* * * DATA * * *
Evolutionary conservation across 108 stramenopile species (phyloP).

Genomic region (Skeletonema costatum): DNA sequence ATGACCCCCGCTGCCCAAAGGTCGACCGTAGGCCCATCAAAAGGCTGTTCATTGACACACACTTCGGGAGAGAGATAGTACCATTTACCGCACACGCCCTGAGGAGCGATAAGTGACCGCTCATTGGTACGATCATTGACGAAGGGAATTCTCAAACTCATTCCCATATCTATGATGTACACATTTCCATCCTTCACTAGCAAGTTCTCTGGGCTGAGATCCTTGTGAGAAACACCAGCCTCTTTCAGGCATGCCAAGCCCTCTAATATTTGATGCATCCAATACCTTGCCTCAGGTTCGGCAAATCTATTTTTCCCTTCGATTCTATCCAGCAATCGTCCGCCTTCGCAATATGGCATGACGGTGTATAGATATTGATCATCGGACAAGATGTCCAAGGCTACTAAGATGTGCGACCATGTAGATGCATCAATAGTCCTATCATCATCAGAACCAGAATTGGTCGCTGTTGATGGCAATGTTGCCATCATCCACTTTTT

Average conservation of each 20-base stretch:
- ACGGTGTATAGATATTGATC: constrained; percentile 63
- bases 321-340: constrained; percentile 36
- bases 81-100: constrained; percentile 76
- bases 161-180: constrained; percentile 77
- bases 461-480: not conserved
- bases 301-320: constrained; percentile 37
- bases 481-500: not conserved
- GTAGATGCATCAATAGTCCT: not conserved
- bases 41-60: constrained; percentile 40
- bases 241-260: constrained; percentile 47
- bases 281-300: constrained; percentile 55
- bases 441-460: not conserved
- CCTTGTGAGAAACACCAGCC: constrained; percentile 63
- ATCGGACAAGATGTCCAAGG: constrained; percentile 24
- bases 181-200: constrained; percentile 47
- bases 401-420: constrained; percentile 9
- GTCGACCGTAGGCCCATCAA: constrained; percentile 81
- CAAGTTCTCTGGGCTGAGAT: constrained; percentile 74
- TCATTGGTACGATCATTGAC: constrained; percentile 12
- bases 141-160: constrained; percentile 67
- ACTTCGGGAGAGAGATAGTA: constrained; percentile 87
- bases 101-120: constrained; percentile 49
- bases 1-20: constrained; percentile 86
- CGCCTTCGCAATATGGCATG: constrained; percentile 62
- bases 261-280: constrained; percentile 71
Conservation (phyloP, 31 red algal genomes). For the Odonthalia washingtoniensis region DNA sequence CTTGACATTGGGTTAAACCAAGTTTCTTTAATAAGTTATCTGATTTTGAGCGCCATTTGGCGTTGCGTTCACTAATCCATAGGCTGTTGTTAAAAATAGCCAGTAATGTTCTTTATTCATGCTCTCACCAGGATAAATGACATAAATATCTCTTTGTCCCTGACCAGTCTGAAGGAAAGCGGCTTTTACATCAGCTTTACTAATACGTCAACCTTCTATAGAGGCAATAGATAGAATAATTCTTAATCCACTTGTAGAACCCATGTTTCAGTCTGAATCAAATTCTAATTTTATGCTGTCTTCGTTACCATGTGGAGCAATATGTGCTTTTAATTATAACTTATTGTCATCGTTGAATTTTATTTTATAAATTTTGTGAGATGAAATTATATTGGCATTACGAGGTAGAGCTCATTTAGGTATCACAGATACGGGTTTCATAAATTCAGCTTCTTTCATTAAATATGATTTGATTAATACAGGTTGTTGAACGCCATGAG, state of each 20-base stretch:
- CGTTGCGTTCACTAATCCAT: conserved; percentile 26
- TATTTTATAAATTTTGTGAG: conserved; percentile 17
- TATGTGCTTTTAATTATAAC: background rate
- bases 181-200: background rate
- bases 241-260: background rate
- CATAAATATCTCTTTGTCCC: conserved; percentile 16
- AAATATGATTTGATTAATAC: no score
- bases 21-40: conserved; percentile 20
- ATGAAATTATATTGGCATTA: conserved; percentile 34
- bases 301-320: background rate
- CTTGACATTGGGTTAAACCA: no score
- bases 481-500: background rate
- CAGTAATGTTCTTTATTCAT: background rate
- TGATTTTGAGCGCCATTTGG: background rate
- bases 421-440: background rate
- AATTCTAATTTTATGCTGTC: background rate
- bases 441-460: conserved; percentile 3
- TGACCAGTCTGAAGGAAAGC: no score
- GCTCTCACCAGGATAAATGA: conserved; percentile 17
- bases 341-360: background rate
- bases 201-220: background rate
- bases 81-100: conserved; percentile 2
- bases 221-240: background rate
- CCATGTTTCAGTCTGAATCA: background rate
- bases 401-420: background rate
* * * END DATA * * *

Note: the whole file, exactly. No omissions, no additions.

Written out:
Evolutionary conservation across 108 stramenopile species (phyloP).

Genomic region (Skeletonema costatum): DNA sequence ATGACCCCCGCTGCCCAAAGGTCGACCGTAGGCCCATCAAAAGGCTGTTCATTGACACACACTTCGGGAGAGAGATAGTACCATTTACCGCACACGCCCTGAGGAGCGATAAGTGACCGCTCATTGGTACGATCATTGACGAAGGGAATTCTCAAACTCATTCCCATATCTATGATGTACACATTTCCATCCTTCACTAGCAAGTTCTCTGGGCTGAGATCCTTGTGAGAAACACCAGCCTCTTTCAGGCATGCCAAGCCCTCTAATATTTGATGCATCCAATACCTTGCCTCAGGTTCGGCAAATCTATTTTTCCCTTCGATTCTATCCAGCAATCGTCCGCCTTCGCAATATGGCATGACGGTGTATAGATATTGATCATCGGACAAGATGTCCAAGGCTACTAAGATGTGCGACCATGTAGATGCATCAATAGTCCTATCATCATCAGAACCAGAATTGGTCGCTGTTGATGGCAATGTTGCCATCATCCACTTTTT

Average conservation of each 20-base stretch:
- ACGGTGTATAGATATTGATC: constrained; percentile 63
- bases 321-340: constrained; percentile 36
- bases 81-100: constrained; percentile 76
- bases 161-180: constrained; percentile 77
- bases 461-480: not conserved
- bases 301-320: constrained; percentile 37
- bases 481-500: not conserved
- GTAGATGCATCAATAGTCCT: not conserved
- bases 41-60: constrained; percentile 40
- bases 241-260: constrained; percentile 47
- bases 281-300: constrained; percentile 55
- bases 441-460: not conserved
- CCTTGTGAGAAACACCAGCC: constrained; percentile 63
- ATCGGACAAGATGTCCAAGG: constrained; percentile 24
- bases 181-200: constrained; percentile 47
- bases 401-420: constrained; percentile 9
- GTCGACCGTAGGCCCATCAA: constrained; percentile 81
- CAAGTTCTCTGGGCTGAGAT: constrained; percentile 74
- TCATTGGTACGATCATTGAC: constrained; percentile 12
- bases 141-160: constrained; percentile 67
- ACTTCGGGAGAGAGATAGTA: constrained; percentile 87
- bases 101-120: constrained; percentile 49
- bases 1-20: constrained; percentile 86
- CGCCTTCGCAATATGGCATG: constrained; percentile 62
- bases 261-280: constrained; percentile 71
Conservation (phyloP, 31 red algal genomes). For the Odonthalia washingtoniensis region DNA sequence CTTGACATTGGGTTAAACCAAGTTTCTTTAATAAGTTATCTGATTTTGAGCGCCATTTGGCGTTGCGTTCACTAATCCATAGGCTGTTGTTAAAAATAGCCAGTAATGTTCTTTATTCATGCTCTCACCAGGATAAATGACATAAATATCTCTTTGTCCCTGACCAGTCTGAAGGAAAGCGGCTTTTACATCAGCTTTACTAATACGTCAACCTTCTATAGAGGCAATAGATAGAATAATTCTTAATCCACTTGTAGAACCCATGTTTCAGTCTGAATCAAATTCTAATTTTATGCTGTCTTCGTTACCATGTGGAGCAATATGTGCTTTTAATTATAACTTATTGTCATCGTTGAATTTTATTTTATAAATTTTGTGAGATGAAATTATATTGGCATTACGAGGTAGAGCTCATTTAGGTATCACAGATACGGGTTTCATAAATTCAGCTTCTTTCATTAAATATGATTTGATTAATACAGGTTGTTGAACGCCATGAG, state of each 20-base stretch:
- CGTTGCGTTCACTAATCCAT: conserved; percentile 26
- TATTTTATAAATTTTGTGAG: conserved; percentile 17
- TATGTGCTTTTAATTATAAC: background rate
- bases 181-200: background rate
- bases 241-260: background rate
- CATAAATATCTCTTTGTCCC: conserved; percentile 16
- AAATATGATTTGATTAATAC: no score
- bases 21-40: conserved; percentile 20
- ATGAAATTATATTGGCATTA: conserved; percentile 34
- bases 301-320: background rate
- CTTGACATTGGGTTAAACCA: no score
- bases 481-500: background rate
- CAGTAATGTTCTTTATTCAT: background rate
- TGATTTTGAGCGCCATTTGG: background rate
- bases 421-440: background rate
- AATTCTAATTTTATGCTGTC: background rate
- bases 441-460: conserved; percentile 3
- TGACCAGTCTGAAGGAAAGC: no score
- GCTCTCACCAGGATAAATGA: conserved; percentile 17
- bases 341-360: background rate
- bases 201-220: background rate
- bases 81-100: conserved; percentile 2
- bases 221-240: background rate
- CCATGTTTCAGTCTGAATCA: background rate
- bases 401-420: background rate